Carrie Underwood, 36, shared a candid caption on a recent Instagram post in which she wrote about her postpartum struggles. The country star, who gave birth to her second child with husband Mike Fisher in January, said that “bouncing back after having Jacob has been much more difficult than after I had Isaiah and [sic] I’ve been pretty hard on myself lately."
Though she says that she goes to the gym regularly, she isn’t able to run as fast or as far. “I can’t lift as much weight or do as many reps as I could a year ago. I just want to feel like myself again...for my body to feel the way that I know it can," she wrote
Underwood, who is currently getting ready for a sold-out North American tour, will have to balance motherhood with a very demanding performing schedule. The tour begins on May 1 and ends on October 31 and will visit nearly 50 cities. Despite her difficulty to get back in shape, the singer says she’s optimistic and refuses to analyze “every angle and every curve and every pound and every meal."
View this post on Instagram
I’m going to be honest, “bouncing back” after having Jacob has been much more difficult than after I had Isaiah and I’ve been pretty hard on myself lately. I go into the gym and I can’t run as fast or as far. I can’t lift as much weight or do as many reps as I could a year ago. I just want to feel like myself again...for my body to feel the way that I know it can. As I was working out today, I realized that for the past 11(ish) months, my body has not belonged to me. It was a perfect home for Jacob. And even now it belongs to him every time he drinks his milk. As I prepare for red carpets and for life on tour, right now I make a promise to myself to start appreciating what my body CAN do and stop focusing on what it can’t. I promise to stop analyzing every angle and every curve and every pound and every meal. I’m going to keep staying the path because it is a journey and as long as I’m always working towards my goals, one day I’ll reach them. I’m going to take it day by day, smile at the girl in the mirror, and work out because I love this body and all it has done and will continue to do! #bodyafterbaby #fitmom #healthy #staythepath @caliabycarrie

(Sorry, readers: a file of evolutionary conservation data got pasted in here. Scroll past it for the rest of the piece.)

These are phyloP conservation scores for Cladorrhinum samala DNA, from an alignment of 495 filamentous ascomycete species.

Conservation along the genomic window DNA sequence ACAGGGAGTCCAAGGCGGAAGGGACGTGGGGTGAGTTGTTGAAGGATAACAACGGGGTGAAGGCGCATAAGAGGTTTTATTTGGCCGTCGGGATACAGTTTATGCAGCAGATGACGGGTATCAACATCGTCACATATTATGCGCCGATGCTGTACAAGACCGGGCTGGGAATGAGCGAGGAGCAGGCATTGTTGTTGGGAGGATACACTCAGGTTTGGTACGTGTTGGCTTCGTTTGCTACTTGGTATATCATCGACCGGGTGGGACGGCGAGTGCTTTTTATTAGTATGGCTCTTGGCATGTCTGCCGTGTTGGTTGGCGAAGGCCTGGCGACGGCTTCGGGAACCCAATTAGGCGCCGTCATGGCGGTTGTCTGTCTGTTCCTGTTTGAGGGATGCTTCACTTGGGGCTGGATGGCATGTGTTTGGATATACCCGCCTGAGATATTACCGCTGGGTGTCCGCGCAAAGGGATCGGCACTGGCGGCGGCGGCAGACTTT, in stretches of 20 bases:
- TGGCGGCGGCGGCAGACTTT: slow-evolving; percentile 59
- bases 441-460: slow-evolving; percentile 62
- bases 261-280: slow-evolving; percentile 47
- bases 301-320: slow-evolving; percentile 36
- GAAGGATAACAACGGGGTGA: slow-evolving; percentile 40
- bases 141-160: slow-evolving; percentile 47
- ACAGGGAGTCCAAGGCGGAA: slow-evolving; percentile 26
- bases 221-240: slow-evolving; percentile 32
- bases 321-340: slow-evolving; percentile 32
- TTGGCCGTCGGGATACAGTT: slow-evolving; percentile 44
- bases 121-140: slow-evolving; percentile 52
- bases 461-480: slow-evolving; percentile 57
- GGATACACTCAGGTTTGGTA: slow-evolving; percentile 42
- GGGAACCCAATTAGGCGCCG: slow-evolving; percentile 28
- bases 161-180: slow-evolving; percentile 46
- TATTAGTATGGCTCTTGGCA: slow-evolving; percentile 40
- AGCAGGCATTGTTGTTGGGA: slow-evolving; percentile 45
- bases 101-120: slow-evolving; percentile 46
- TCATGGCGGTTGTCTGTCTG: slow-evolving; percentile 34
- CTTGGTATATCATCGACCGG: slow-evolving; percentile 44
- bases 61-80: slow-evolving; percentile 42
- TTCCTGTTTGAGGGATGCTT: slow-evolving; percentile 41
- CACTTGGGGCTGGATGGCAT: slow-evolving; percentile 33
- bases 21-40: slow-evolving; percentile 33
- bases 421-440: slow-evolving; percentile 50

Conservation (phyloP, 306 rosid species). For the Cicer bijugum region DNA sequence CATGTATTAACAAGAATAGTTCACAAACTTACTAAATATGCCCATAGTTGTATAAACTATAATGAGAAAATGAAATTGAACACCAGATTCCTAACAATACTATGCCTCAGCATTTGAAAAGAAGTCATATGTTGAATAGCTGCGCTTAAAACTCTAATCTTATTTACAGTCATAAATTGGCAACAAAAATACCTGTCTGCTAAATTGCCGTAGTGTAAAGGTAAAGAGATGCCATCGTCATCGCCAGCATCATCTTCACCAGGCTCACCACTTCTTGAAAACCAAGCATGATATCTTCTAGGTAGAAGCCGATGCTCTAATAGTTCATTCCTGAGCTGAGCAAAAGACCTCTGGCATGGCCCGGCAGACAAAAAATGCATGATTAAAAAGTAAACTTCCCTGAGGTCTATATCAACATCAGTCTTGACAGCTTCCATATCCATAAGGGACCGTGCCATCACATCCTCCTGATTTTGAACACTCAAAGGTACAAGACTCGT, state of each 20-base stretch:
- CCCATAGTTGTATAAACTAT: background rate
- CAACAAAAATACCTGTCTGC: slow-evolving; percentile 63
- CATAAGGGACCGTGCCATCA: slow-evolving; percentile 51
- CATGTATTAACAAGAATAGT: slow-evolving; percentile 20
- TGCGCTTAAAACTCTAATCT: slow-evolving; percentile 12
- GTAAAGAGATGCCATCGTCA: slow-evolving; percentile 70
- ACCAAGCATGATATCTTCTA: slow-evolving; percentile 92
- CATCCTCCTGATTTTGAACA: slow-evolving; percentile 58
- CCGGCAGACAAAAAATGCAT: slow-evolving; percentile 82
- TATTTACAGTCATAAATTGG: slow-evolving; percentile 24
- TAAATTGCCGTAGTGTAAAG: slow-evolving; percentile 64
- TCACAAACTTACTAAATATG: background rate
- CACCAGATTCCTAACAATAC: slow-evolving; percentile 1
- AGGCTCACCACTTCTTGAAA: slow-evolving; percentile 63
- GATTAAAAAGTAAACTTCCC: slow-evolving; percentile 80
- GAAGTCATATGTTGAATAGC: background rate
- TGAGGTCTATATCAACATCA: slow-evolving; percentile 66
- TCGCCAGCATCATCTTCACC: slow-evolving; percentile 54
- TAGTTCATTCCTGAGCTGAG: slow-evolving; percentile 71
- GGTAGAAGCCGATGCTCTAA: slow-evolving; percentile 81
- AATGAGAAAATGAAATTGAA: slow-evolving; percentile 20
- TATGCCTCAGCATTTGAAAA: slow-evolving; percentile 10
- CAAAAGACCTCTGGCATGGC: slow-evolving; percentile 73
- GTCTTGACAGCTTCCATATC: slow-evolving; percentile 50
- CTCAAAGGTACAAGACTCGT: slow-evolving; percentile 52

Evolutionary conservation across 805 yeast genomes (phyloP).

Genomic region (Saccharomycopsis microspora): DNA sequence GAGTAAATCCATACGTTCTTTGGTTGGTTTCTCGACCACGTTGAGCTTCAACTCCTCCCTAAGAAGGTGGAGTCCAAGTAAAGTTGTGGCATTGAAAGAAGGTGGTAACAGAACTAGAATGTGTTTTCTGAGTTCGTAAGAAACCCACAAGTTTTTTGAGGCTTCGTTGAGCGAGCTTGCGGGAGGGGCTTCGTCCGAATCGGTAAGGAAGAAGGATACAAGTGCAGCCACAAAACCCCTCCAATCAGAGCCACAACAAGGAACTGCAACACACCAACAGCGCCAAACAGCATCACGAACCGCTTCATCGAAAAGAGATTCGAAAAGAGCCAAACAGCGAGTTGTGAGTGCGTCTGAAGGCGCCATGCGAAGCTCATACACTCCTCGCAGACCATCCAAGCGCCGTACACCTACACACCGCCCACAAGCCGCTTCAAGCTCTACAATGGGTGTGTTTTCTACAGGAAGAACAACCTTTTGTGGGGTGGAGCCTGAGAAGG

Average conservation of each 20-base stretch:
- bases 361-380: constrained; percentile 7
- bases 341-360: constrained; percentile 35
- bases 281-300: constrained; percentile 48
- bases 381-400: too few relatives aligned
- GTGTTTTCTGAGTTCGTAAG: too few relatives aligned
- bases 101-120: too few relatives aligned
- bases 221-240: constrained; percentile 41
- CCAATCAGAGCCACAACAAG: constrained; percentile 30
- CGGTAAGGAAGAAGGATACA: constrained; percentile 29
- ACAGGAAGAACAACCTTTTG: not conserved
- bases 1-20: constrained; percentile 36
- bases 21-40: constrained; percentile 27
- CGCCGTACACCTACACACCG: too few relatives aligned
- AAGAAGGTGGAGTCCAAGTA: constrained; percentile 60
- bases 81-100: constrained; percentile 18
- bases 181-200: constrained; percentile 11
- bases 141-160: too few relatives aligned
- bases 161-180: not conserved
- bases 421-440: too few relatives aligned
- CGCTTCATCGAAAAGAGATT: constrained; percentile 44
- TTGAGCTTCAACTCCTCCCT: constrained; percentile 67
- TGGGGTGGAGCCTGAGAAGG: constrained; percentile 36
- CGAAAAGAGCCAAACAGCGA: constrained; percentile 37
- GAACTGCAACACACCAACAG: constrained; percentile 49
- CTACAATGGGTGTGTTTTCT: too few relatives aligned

"I’m going to keep staying the path because it is a journey and as long as I’m always working towards my goals, one day I’ll reach them. I’m going to take it day by day, smile at the girl in the mirror, and work out—because I love this body and all it has done and will continue to do!" she added.
Underwood’s post has been praised by followers who can identify with the struggle of reclaiming their bodies after pregnancy. "Exactly the words I needed to read today," one wrote. "Thank you for your vulnerability! Body after baby (especially baby #2 😳) is so hard when you’re just ready to feel like yourself again," another added.
Underwood released her sixth studio album, Cry Pretty, on September 14, 2018. She performed "Spinning Bottles", a song from the album, at the 46th annual American Music Awards on October 9, and won the award for Favorite Female Country Artist. Cry Pretty debuted at number one in over 20 countries and number one on the Billboard 200. The singer is the first woman to hit the top of the Billboard 200 chart with four country albums. The album finished 2018 as the best-selling solo female album and the seventh best-selling album overall, with over 401,000 copies sold.
According to the Office on Women's Health (OWH), established in 1991 within the US Department of Health and Human Services (HHS), pregnancy and labor can have dramatic effects on a woman's body. After giving birth, most women will lose about 10 pounds right away and a bit more as body fluid levels decrease. The agency says that women shouldn’t expect or try to lose additional pregnancy weight immediately since gradual weight loss over several months is safer, especially for breastfeeding mothers.
The OWH also recommends a healthy eating plan along with regular exercise to return to a healthy weight. For women not losing weight or losing weight too slowly, the agency recommends cutting back on foods with added sugars and fats, such as soft drinks, desserts, fried foods, fatty meats, and alcohol. They should also focus on healthy, well-balanced food options that maintain energy levels and provide the nutrients mothers and babies need for good health.